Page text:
Take 20% off mtFullSequence and explore your maternal line!  Click here to buy now.  Offer valid through 8/31/2015.

Cyriac-FHP

Y-DNA Patrilineal Ancestry - 3k+ spellings - 2k year history

About us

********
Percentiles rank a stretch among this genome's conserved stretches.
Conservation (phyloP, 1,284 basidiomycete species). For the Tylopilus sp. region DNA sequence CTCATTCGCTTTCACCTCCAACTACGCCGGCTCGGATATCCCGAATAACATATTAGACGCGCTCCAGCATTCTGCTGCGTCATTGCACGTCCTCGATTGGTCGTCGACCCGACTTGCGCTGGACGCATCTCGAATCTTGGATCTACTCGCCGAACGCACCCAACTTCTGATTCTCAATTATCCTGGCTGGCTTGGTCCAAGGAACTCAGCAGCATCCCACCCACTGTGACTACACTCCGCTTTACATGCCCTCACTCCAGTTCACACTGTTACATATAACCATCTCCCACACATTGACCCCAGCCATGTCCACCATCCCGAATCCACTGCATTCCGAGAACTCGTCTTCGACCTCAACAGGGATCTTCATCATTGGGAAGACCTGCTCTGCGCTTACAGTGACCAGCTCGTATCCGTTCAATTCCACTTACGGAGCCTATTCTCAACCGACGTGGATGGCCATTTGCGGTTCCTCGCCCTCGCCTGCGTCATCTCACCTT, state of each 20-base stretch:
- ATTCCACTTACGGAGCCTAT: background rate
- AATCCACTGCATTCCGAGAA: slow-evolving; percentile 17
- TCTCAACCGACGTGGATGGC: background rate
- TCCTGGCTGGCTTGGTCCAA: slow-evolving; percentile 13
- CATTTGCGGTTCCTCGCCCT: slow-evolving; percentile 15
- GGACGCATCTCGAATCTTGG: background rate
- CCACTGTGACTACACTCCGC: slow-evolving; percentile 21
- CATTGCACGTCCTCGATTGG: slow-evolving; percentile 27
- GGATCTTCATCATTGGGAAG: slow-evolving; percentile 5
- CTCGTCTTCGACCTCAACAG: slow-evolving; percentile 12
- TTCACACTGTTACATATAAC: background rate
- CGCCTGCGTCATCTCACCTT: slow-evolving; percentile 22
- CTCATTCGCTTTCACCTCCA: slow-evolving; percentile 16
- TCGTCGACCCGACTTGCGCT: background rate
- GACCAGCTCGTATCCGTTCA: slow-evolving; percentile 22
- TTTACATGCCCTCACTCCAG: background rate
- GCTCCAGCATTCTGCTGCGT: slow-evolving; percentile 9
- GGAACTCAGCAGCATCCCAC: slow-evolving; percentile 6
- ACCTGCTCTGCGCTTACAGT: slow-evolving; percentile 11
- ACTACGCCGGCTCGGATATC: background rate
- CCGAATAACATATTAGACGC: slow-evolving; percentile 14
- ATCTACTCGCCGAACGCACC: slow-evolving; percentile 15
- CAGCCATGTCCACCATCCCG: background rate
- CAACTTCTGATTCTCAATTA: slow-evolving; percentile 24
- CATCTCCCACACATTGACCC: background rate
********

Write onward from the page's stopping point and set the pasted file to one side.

Cyriac Family History Project - Our project here at Family Tree DNA is an attempt to connect all of the disparate branches of a presumed at least 2,000 family tree that has its origins in either ancient Greece/Macedonia "and/or" the equally ancient area of the Middle East where Syria now sits. Prior to the existence of ftDNA and for much of the 20th century, the project involved discovering everything and anything about our surname and the noteworthy people associated with it. Many pre-20th century encyclopedias had numerous references to Cyriacus (et al spellings) individuals. Prior to the internet, most discoveries had to be made by physically visiting libraries (public, legal and business) and tediously searching on various spellings of the name. Less than a dozen spellings were known in those days. The most recent origins of the family having managed this project since 1969 is in the Bremen area of Germany. Our ancestors migrated to the Bremen area before 1537 and are still represented there to this day - a 600 year record of stability that predisposes us to believe that that sort of stability was not uncommon even before 1537 in other area(s) of Germany and elsewhere throughout the Mediterranean. This project was originally named the Cyriac Family History Project in late 1969 in West Bend, Jackson County, Wisconsin by brothers Ruben James Ciriacks and John Alfred Ciriacks. That was when the brothers discovered why they never found any other Ciriacks in telephone books during their travels thoughout the country during WWII and later while serviing in the military, going to college and eventually landing jobs in private industry. At that time in September 1969, the brothers first discovered that the spelling of their family surname should have been Cyriacks with a 'y' after the 'C' instead of an 'i'. DUH!? Had they been raised in West Bend with the rest of their relatives, they would have learned that long before. As it was, growing up in Milwaukee away from those relatives, except of periodic mini-reunions with close cousins, they never know. So beginning IMMEDIATELY after discovering that surname spelling, Ruben began spending his lunch breaks at American Appraisal Company sitting on the floor in their research library transcribing the names, address and telephone numbers of every Cir... and Cyr... surnamed individual found. Oldest brother John used that information to 'cold call' those individuals to garner more information. When leaving American Appraisal to begin college, Ruben began researching all the written resources in the U. of New Mexico library and, eventually, wherever else he traveled. John continued contacting known and presumed relatives to obtain their oral family history before it was lost forever and created the 3 ring binder that became the very extensive and thorough family history for the most recent century of activities of all known branches of our family. That included the Wisconsin, Nebraska, Minnesota branches founded by brothers as well as the various New York and New Jersey branches founded by cousins of those brothers. It also included the Cyriax branch of the family that had migrated from the Gotha/Erfurt area of Germany to England that were presumed to be cousins but for which the specific family connected had (and has) yet to be made. John specialized in dealing with LIVING relatives while Ruben concentrated on those LONG DEAD. The results of their research will be reflected here as time allows. The web site that used to reflect that research took two decades to create. It will take a while to replicate the more important and interesting aspects of it here. The more recent 100 years of the history of various branches of the family is privately published and will not be placed online. All possible variations of the spelling of the surname are included. Some oddball ones, like Kayes, are included because, as is the case of an individual named Kyriakakos who settled in San Francisco, that spelling was chosen in order to avoid all the confusion surrounding his birth surname that had to be translated from the greek alphabet to ours. Others, like Kirk, are derivative from other greek spellings and don't necessarily imply that all Kirk surnamed individuals are part of our DNA - only that some subset of them may be. Others appear odd until one discovers that they are the translations from one language into another. Many variations are due to the fact that not everyone knew how to read, write or spell before the 20th century. (The most continues, accurate spellings are in branches where such literacy did obviously exist.) Many scribes taking names for an official document or for some other purpose used whatever spelling conventions they knew - Cyriacks became Ciriacks or Ziriacks or Zyriacks or Zirjacks or maybe even (not yet proven but highly likely) Sierichs.